Zum Artikel „Um etwas zurückzugeben, muss man wissen, woher es stammt“

“In order to return something, you have to know where it comes from“


reading time: approx.  min

A project to establish the origins of East African human remains starts in October 2017 at the Museum für Vor- und Frühgeschichte (MVF) of the Staatliche Museen zu Berlin. Bernhard Heeb, curator of the MVF and manager of the project, explains why the museum has a skull collection and how it is being investigated.

Mr. Heeb, what is the story behind the thousand skulls from East Africa?

The skulls belong to a larger collection, known as the S-collection, which was assembled by physician and anthropologist Felix von Luschan in the late nineteenth and early twentieth centuries. Originally this collection contained around 6,300 skulls. Almost 5,500 of them still exist in Berlin. 

Zum Artikel „Um etwas zurückzugeben, muss man wissen, woher es stammt“

Writing on a skull © Museum für Vor- und Frühgeschichte

What did von Luschan plan to do with them?

He wanted to study the development of the human race by analyzing the bones. To him, they were simply sources of factual information for this purpose.

And from a scientific perspective, it is generally true that the more data you have, the more accurate the results are. That's why he obtained a large number of skulls from a variety of countries. Some of them are archaeological remains: from Egypt, Central America, and South America, for example, as well as from early medieval tombs in Europe. But in many other cases, we do not yet know how old they are, only where they have come from.

A considerable proportion of them was brought from the German colonies in Africa and the Pacific region – a historical background that makes it essential to establish their provenance. At least we are now able to begin a closer investigation of the thousand or so skulls from East Africa, thanks to a grant from the Gerda Henkel Foundation.

How did von Luschan manage to accumulate so many in such a short time?

For one thing, the collection was not acquired all at once, but was built up over a period of about thirty to forty years. For another, Felix von Luschan, as far as we know, did not go on such expeditions himself. As a curator at the forerunner of the Ethnologisches Museum (Ethnological Museum), he was able to call upon a network of collectors that covered almost every part of the world. So he commissioned these collectors. Sometimes a delivery of several dozen skulls would arrive, and then nothing for a while. However, none of them were labeled until they got to Berlin and some were inventoried much later, which makes it difficult to say now exactly where they came from.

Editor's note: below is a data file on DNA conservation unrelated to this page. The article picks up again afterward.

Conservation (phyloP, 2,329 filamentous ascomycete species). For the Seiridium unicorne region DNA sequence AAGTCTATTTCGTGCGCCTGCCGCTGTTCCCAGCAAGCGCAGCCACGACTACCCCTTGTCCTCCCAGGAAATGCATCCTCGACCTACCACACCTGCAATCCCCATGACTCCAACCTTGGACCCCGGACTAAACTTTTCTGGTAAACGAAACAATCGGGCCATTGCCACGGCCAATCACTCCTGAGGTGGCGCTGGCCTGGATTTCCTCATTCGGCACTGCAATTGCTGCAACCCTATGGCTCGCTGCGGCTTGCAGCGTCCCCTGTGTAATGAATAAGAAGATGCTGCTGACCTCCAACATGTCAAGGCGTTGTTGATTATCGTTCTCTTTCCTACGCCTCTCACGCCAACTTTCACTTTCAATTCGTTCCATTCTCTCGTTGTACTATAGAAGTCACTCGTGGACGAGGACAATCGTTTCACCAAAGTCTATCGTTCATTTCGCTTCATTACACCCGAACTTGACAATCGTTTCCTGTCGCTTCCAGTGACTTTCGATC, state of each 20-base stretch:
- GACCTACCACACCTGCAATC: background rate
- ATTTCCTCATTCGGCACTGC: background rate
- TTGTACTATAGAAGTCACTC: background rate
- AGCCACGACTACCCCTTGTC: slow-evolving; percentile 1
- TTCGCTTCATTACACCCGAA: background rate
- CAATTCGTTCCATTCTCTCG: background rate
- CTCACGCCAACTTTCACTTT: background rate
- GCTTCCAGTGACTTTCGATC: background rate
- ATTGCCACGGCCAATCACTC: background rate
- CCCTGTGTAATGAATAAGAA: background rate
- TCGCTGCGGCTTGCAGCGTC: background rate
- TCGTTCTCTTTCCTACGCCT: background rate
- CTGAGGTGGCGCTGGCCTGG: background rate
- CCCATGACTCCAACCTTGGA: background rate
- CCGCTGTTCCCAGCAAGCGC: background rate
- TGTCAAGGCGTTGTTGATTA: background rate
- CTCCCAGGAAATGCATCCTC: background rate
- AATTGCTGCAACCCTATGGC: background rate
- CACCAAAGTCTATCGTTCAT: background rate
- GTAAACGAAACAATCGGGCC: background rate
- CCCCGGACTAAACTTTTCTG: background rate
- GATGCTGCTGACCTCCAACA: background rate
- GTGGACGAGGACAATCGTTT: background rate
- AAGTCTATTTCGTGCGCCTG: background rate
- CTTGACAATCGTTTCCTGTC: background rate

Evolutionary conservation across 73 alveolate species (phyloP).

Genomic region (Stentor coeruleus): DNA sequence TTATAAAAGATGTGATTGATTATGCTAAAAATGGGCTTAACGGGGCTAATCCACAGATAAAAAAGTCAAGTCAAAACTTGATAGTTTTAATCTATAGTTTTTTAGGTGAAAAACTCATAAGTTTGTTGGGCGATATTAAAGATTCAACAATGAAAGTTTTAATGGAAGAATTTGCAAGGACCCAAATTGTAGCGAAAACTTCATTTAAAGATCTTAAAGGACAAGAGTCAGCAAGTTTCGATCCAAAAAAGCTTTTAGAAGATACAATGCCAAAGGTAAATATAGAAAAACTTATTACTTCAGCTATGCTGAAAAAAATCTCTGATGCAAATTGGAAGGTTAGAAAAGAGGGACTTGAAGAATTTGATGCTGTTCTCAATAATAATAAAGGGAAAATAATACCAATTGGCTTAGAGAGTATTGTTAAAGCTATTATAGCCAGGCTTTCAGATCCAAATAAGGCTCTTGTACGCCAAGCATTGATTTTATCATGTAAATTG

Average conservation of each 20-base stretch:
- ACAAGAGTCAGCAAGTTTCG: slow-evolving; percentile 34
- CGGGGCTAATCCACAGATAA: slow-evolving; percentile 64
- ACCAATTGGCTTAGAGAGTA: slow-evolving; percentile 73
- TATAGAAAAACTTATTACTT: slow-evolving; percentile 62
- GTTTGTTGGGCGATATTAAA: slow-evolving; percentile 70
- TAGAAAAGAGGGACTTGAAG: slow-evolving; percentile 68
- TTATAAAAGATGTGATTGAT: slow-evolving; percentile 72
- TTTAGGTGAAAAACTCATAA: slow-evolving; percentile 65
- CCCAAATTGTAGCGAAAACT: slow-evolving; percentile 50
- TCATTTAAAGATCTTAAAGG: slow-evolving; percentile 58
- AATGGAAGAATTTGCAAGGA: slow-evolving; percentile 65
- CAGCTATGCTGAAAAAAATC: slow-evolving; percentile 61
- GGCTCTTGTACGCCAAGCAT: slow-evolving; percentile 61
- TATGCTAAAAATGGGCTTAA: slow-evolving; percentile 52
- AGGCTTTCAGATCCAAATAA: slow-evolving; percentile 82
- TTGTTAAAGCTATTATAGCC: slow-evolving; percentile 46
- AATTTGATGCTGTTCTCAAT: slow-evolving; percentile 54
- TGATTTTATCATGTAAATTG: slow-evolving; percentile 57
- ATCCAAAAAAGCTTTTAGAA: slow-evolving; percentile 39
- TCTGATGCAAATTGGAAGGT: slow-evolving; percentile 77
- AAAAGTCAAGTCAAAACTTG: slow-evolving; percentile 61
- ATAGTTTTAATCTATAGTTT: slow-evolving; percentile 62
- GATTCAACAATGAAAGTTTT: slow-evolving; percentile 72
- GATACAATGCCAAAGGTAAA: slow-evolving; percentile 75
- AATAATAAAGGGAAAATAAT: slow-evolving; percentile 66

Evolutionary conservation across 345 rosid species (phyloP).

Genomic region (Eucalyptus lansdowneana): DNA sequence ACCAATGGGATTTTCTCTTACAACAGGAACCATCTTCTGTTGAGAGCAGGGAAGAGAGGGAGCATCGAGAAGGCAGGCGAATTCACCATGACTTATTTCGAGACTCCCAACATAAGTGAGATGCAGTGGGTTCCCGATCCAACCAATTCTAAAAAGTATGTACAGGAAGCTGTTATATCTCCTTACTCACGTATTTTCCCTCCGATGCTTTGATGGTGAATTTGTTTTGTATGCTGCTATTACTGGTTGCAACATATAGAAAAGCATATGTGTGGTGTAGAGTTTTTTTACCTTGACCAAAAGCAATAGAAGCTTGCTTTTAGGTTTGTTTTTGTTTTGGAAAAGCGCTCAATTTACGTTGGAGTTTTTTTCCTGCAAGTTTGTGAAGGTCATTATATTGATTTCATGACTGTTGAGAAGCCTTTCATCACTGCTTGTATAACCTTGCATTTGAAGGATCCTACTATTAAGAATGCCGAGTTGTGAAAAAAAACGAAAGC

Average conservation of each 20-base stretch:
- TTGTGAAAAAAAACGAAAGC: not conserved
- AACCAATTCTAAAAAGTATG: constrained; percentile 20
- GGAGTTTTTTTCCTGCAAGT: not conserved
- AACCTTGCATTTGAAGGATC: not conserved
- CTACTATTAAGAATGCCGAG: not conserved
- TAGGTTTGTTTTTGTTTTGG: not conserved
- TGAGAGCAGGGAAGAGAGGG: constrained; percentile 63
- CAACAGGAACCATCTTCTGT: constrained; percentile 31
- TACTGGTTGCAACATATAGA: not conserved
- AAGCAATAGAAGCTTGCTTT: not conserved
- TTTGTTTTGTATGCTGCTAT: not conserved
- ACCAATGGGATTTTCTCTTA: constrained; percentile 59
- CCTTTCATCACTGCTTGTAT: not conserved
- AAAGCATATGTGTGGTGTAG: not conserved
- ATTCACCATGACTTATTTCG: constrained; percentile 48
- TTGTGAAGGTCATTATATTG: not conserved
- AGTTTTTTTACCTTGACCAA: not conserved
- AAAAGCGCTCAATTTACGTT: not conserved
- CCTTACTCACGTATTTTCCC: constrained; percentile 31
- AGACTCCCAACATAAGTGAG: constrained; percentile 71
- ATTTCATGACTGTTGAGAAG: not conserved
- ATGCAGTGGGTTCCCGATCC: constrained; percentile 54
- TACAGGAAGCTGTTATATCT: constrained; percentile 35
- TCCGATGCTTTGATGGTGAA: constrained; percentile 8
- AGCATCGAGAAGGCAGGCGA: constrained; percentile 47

How did the S-collection end up in the Museum für Vor- und Frühgeschichte (Museum of Prehistory and Early History)?

That is a long story. The collection was assembled from 1885 onward at the Museum für Völkerkunde (Museum of Ethnology) in Dahlem, where von Luschan was directorial assistant. When he became a professor at the University of Berlin in 1909, the collection went there with him for organizational reasons. After his death in 1924, the collection was transferred to the university's pathology department, and later to the Kaiser Wilhelm Institute of Anthropology in Berlin.

During the war, it was put into safe storage elsewhere, like many art and cultural objects. In 1948, it reappeared in the cellar of the Marstall building of the Berlin Palace. We do not know how it got there. After that, the collection went to the Charité, where it joined the hospital's other anthropological collections for many years as part of the Museum of Medical History.

In 2010, the museum concluded that it was no longer able to give the skulls adequate care. Because a considerable number of the skulls are archaeological remains, and because we are very conscious of the special responsibility owed to this collection, which needs to be examined with modern methods, it has been taken on by the Museum für Vor- und Frühgeschichte.

What is this collection needed for now? Could you not simply return it?

In order to return something, you first have to know where it comes from. Then you can decide where the objects should go and who they should be handed over to. That is why we are researching the exact provenance of the remains. If this turns out to be uncontroversial and the skulls were not obtained in a context of injustice, then they could actually be used for science again. For example, scientific methods from fields such as palaeogenetics can be used to study long-established diseases such as malaria – and resistance to them – and can thus help in developing cures and therapies today. 

Moreover, isotope analysis can be used to identify the region in which an individual grew up. If the remains were found at a site far away from that region, we could potentially trace individual migratory movements, or even patterns of settlement. Examinations of this kind can only be carried out, however, if we are perfectly certain that they are justifiable from moral and ethical points of view. If we discover that skulls have a context of injustice, we must find an appropriate solution. One possibility is to return them.

If we establish that its context involved injustice, then the skull cannot become a subject of scientific inquiry.

What would count as a context of injustice?

Regarding Africa especially, some accounts mention executions by the colonial authorities; that context would clearly be one of injustice, but to the best of our current knowledge, we have no such skulls in the Luschan collection. The question is more difficult in the case of historical burial grounds: there you have to examine every single case carefully. 

The important thing, however, is that if we establish that its context involved injustice, then the skull cannot become a subject of scientific inquiry. The next step is to clarify what to do with it: whether it would be appropriate to return it, or to hold a funeral – and if so, how and where it should take place. A variety of solutions are conceivable, and they need to be worked out together with the countries of origin.